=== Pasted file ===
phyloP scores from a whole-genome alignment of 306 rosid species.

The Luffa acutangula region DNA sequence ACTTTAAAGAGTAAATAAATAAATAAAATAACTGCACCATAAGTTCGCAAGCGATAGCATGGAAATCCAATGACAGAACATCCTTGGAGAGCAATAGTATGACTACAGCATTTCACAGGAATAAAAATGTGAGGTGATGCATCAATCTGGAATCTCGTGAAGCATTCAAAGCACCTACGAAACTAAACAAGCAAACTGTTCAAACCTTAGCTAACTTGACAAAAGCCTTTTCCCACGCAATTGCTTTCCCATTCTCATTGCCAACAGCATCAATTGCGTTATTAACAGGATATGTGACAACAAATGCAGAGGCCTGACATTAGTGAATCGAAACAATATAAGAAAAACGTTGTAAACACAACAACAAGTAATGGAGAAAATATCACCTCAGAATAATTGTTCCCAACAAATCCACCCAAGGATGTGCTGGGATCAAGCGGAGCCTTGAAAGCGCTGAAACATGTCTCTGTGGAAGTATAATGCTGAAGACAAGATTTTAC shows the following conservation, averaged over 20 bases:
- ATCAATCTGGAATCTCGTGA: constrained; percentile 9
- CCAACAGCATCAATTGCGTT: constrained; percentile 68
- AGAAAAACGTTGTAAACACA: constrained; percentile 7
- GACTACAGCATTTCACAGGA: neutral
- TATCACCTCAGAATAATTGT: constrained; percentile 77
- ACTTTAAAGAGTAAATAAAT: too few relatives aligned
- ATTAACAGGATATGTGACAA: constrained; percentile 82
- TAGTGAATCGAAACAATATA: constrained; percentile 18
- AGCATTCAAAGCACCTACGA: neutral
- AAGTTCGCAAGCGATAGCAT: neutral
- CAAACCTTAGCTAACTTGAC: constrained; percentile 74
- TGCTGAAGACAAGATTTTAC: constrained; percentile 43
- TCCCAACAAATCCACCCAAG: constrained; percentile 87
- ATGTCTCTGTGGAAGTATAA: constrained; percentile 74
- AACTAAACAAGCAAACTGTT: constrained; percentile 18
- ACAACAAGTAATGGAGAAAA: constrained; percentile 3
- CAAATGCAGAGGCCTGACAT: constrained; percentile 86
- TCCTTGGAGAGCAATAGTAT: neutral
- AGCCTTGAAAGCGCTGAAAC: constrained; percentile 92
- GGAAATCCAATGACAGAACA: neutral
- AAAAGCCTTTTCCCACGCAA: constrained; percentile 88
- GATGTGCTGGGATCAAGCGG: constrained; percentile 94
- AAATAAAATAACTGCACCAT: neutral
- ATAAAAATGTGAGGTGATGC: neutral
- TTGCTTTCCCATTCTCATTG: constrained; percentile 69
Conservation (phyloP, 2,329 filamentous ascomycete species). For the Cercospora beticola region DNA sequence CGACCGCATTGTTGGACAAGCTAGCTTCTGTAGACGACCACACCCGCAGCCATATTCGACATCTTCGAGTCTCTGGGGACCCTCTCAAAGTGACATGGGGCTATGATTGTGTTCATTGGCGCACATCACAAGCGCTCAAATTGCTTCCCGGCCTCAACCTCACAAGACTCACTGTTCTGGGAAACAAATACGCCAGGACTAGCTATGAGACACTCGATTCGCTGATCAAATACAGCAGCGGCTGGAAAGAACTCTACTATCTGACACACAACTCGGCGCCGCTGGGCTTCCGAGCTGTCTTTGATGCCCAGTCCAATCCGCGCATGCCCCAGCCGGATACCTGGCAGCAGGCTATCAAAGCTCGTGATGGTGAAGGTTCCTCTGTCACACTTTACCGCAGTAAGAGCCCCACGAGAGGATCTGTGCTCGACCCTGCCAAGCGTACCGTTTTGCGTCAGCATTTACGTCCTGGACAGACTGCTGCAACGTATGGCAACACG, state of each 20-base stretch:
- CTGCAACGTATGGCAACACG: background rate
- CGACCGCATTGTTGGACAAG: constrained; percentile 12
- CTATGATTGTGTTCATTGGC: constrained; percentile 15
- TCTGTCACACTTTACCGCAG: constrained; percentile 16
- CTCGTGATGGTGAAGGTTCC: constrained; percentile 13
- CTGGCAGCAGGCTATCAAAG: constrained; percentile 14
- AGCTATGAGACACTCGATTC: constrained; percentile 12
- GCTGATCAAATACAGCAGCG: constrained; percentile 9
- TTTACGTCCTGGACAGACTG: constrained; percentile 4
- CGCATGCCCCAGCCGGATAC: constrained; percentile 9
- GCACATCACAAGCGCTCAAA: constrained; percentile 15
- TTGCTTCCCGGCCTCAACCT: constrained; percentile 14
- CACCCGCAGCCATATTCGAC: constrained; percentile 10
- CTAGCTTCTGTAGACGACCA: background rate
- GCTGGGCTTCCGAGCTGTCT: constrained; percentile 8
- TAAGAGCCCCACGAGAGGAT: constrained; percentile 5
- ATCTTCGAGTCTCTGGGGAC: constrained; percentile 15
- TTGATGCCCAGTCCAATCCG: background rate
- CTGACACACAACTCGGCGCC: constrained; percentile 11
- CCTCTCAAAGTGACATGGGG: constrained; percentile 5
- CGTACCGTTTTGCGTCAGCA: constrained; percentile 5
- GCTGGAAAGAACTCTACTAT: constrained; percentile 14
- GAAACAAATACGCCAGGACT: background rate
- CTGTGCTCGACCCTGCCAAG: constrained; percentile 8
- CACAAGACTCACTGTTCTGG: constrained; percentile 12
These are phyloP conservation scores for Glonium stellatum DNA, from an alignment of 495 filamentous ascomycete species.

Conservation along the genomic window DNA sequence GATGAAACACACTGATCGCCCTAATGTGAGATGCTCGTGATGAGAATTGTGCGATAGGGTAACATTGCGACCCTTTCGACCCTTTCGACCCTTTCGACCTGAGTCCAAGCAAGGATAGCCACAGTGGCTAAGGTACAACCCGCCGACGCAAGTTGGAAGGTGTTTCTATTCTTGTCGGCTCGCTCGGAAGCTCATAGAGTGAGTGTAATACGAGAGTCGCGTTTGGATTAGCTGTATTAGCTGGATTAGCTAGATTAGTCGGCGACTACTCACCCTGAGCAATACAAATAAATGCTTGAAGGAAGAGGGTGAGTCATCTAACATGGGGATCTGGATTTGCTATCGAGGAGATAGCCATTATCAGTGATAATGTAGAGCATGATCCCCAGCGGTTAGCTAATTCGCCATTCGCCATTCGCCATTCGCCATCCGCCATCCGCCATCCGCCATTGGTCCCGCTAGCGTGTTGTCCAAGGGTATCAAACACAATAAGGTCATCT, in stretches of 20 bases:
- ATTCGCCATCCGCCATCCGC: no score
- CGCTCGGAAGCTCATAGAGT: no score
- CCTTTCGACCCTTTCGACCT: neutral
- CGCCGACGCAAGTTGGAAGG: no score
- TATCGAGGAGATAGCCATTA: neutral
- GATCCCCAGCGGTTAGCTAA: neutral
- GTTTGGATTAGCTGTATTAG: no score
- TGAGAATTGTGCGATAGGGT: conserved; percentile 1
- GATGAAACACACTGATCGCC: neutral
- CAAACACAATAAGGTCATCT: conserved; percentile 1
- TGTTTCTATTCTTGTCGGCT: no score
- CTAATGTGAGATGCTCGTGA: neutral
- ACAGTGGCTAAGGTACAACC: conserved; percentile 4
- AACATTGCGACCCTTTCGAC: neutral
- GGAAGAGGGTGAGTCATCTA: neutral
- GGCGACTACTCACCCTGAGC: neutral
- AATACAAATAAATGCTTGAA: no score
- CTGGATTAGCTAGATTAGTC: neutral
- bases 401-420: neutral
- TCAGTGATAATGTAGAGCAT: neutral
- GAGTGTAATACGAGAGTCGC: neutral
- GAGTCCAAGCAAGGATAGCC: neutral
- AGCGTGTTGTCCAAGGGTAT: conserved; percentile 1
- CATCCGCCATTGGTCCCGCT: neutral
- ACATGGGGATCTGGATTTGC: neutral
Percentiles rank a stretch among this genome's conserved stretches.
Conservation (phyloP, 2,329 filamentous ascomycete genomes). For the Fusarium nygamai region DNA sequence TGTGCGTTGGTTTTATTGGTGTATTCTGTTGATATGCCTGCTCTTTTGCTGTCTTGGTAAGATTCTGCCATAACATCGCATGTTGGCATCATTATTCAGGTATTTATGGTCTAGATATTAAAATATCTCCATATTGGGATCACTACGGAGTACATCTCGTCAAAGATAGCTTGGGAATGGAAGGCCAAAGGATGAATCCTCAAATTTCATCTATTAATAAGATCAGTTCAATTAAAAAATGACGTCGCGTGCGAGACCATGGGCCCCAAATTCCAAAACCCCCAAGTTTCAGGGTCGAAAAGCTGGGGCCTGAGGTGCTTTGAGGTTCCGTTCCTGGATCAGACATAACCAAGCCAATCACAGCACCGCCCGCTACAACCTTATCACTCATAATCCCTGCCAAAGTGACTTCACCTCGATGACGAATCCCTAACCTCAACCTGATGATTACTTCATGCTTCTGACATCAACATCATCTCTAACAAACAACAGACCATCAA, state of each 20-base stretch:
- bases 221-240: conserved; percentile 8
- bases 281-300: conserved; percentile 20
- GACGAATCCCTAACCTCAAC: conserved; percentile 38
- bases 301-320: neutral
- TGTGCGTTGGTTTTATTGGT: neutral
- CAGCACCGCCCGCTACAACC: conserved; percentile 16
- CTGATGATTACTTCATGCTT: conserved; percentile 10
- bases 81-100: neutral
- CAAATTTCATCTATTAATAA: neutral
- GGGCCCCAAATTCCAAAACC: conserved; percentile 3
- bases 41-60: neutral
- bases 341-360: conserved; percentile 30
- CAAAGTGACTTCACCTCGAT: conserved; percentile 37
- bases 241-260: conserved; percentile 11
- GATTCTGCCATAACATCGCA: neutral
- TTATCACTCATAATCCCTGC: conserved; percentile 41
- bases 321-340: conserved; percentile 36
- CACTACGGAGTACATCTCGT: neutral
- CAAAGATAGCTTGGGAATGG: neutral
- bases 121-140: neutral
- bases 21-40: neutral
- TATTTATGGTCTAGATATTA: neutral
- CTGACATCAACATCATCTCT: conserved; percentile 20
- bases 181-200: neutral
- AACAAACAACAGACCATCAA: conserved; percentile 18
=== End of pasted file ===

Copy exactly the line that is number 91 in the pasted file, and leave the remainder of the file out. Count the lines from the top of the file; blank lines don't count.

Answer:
- CAAATTTCATCTATTAATAA: neutral